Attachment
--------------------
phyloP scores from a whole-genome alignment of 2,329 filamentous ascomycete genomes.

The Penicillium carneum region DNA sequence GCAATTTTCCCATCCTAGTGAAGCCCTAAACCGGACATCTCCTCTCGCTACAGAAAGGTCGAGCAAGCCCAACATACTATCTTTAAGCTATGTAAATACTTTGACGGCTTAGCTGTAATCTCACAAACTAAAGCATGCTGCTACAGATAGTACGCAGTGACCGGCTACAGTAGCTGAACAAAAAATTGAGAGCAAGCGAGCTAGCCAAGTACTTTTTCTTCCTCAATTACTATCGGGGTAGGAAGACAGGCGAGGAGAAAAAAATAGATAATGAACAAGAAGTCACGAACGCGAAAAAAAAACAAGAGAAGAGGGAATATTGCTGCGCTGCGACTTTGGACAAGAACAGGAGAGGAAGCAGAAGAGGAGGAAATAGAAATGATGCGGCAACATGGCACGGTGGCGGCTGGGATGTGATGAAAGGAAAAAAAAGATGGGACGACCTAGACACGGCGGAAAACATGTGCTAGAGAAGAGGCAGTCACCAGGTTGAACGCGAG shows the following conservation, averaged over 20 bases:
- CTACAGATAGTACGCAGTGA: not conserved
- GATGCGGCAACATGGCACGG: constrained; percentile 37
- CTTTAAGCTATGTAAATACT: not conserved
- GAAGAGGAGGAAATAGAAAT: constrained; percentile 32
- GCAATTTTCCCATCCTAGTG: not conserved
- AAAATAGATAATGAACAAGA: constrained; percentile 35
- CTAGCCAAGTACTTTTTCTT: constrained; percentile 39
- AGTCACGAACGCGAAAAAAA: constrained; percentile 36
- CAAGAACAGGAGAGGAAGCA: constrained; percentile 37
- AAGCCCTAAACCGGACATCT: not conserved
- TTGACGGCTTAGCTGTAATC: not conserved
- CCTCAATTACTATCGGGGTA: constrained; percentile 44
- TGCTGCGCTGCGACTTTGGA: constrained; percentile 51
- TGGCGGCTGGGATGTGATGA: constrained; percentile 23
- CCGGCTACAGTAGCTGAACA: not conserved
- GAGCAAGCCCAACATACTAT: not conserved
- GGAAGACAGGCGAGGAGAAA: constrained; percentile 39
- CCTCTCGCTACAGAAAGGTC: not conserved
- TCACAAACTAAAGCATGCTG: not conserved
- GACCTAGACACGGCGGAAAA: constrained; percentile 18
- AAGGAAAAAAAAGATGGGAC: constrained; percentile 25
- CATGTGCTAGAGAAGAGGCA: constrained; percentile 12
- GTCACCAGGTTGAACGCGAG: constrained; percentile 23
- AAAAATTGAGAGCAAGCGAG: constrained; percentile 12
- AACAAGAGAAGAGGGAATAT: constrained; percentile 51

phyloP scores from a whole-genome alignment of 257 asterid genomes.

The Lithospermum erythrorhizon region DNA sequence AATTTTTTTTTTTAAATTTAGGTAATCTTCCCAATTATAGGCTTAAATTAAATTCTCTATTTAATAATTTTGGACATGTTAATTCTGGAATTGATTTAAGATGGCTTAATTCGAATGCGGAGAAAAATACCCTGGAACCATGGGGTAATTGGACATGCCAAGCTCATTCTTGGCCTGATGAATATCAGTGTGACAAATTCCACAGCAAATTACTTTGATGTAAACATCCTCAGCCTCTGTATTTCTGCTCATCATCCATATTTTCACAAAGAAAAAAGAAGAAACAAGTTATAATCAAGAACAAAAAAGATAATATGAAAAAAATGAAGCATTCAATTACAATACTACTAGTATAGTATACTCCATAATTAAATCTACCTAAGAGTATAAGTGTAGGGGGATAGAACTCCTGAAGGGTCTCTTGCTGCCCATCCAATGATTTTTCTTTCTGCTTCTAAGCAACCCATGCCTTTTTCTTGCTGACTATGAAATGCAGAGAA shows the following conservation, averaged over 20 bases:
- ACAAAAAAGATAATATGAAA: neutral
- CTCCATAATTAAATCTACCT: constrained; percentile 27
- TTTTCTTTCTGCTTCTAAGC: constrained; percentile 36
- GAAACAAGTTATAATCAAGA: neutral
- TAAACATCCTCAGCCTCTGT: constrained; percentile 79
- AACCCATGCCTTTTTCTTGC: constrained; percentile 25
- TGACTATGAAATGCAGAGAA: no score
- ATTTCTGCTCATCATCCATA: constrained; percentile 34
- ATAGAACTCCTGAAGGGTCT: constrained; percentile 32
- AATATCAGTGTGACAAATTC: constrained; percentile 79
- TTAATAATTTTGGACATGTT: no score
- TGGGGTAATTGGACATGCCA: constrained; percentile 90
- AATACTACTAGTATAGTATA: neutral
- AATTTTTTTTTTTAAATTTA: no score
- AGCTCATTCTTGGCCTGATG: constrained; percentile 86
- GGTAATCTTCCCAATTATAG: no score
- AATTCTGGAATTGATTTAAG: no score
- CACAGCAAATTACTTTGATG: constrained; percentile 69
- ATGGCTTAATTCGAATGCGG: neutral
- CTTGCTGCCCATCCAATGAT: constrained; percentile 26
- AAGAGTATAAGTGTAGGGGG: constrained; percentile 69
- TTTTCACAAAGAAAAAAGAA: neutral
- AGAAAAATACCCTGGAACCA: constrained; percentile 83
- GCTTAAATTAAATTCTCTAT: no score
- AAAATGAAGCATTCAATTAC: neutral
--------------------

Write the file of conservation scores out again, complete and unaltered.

phyloP scores from a whole-genome alignment of 2,329 filamentous ascomycete genomes.

The Penicillium carneum region DNA sequence GCAATTTTCCCATCCTAGTGAAGCCCTAAACCGGACATCTCCTCTCGCTACAGAAAGGTCGAGCAAGCCCAACATACTATCTTTAAGCTATGTAAATACTTTGACGGCTTAGCTGTAATCTCACAAACTAAAGCATGCTGCTACAGATAGTACGCAGTGACCGGCTACAGTAGCTGAACAAAAAATTGAGAGCAAGCGAGCTAGCCAAGTACTTTTTCTTCCTCAATTACTATCGGGGTAGGAAGACAGGCGAGGAGAAAAAAATAGATAATGAACAAGAAGTCACGAACGCGAAAAAAAAACAAGAGAAGAGGGAATATTGCTGCGCTGCGACTTTGGACAAGAACAGGAGAGGAAGCAGAAGAGGAGGAAATAGAAATGATGCGGCAACATGGCACGGTGGCGGCTGGGATGTGATGAAAGGAAAAAAAAGATGGGACGACCTAGACACGGCGGAAAACATGTGCTAGAGAAGAGGCAGTCACCAGGTTGAACGCGAG shows the following conservation, averaged over 20 bases:
- CTACAGATAGTACGCAGTGA: not conserved
- GATGCGGCAACATGGCACGG: constrained; percentile 37
- CTTTAAGCTATGTAAATACT: not conserved
- GAAGAGGAGGAAATAGAAAT: constrained; percentile 32
- GCAATTTTCCCATCCTAGTG: not conserved
- AAAATAGATAATGAACAAGA: constrained; percentile 35
- CTAGCCAAGTACTTTTTCTT: constrained; percentile 39
- AGTCACGAACGCGAAAAAAA: constrained; percentile 36
- CAAGAACAGGAGAGGAAGCA: constrained; percentile 37
- AAGCCCTAAACCGGACATCT: not conserved
- TTGACGGCTTAGCTGTAATC: not conserved
- CCTCAATTACTATCGGGGTA: constrained; percentile 44
- TGCTGCGCTGCGACTTTGGA: constrained; percentile 51
- TGGCGGCTGGGATGTGATGA: constrained; percentile 23
- CCGGCTACAGTAGCTGAACA: not conserved
- GAGCAAGCCCAACATACTAT: not conserved
- GGAAGACAGGCGAGGAGAAA: constrained; percentile 39
- CCTCTCGCTACAGAAAGGTC: not conserved
- TCACAAACTAAAGCATGCTG: not conserved
- GACCTAGACACGGCGGAAAA: constrained; percentile 18
- AAGGAAAAAAAAGATGGGAC: constrained; percentile 25
- CATGTGCTAGAGAAGAGGCA: constrained; percentile 12
- GTCACCAGGTTGAACGCGAG: constrained; percentile 23
- AAAAATTGAGAGCAAGCGAG: constrained; percentile 12
- AACAAGAGAAGAGGGAATAT: constrained; percentile 51

phyloP scores from a whole-genome alignment of 257 asterid genomes.

The Lithospermum erythrorhizon region DNA sequence AATTTTTTTTTTTAAATTTAGGTAATCTTCCCAATTATAGGCTTAAATTAAATTCTCTATTTAATAATTTTGGACATGTTAATTCTGGAATTGATTTAAGATGGCTTAATTCGAATGCGGAGAAAAATACCCTGGAACCATGGGGTAATTGGACATGCCAAGCTCATTCTTGGCCTGATGAATATCAGTGTGACAAATTCCACAGCAAATTACTTTGATGTAAACATCCTCAGCCTCTGTATTTCTGCTCATCATCCATATTTTCACAAAGAAAAAAGAAGAAACAAGTTATAATCAAGAACAAAAAAGATAATATGAAAAAAATGAAGCATTCAATTACAATACTACTAGTATAGTATACTCCATAATTAAATCTACCTAAGAGTATAAGTGTAGGGGGATAGAACTCCTGAAGGGTCTCTTGCTGCCCATCCAATGATTTTTCTTTCTGCTTCTAAGCAACCCATGCCTTTTTCTTGCTGACTATGAAATGCAGAGAA shows the following conservation, averaged over 20 bases:
- ACAAAAAAGATAATATGAAA: neutral
- CTCCATAATTAAATCTACCT: constrained; percentile 27
- TTTTCTTTCTGCTTCTAAGC: constrained; percentile 36
- GAAACAAGTTATAATCAAGA: neutral
- TAAACATCCTCAGCCTCTGT: constrained; percentile 79
- AACCCATGCCTTTTTCTTGC: constrained; percentile 25
- TGACTATGAAATGCAGAGAA: no score
- ATTTCTGCTCATCATCCATA: constrained; percentile 34
- ATAGAACTCCTGAAGGGTCT: constrained; percentile 32
- AATATCAGTGTGACAAATTC: constrained; percentile 79
- TTAATAATTTTGGACATGTT: no score
- TGGGGTAATTGGACATGCCA: constrained; percentile 90
- AATACTACTAGTATAGTATA: neutral
- AATTTTTTTTTTTAAATTTA: no score
- AGCTCATTCTTGGCCTGATG: constrained; percentile 86
- GGTAATCTTCCCAATTATAG: no score
- AATTCTGGAATTGATTTAAG: no score
- CACAGCAAATTACTTTGATG: constrained; percentile 69
- ATGGCTTAATTCGAATGCGG: neutral
- CTTGCTGCCCATCCAATGAT: constrained; percentile 26
- AAGAGTATAAGTGTAGGGGG: constrained; percentile 69
- TTTTCACAAAGAAAAAAGAA: neutral
- AGAAAAATACCCTGGAACCA: constrained; percentile 83
- GCTTAAATTAAATTCTCTAT: no score
- AAAATGAAGCATTCAATTAC: neutral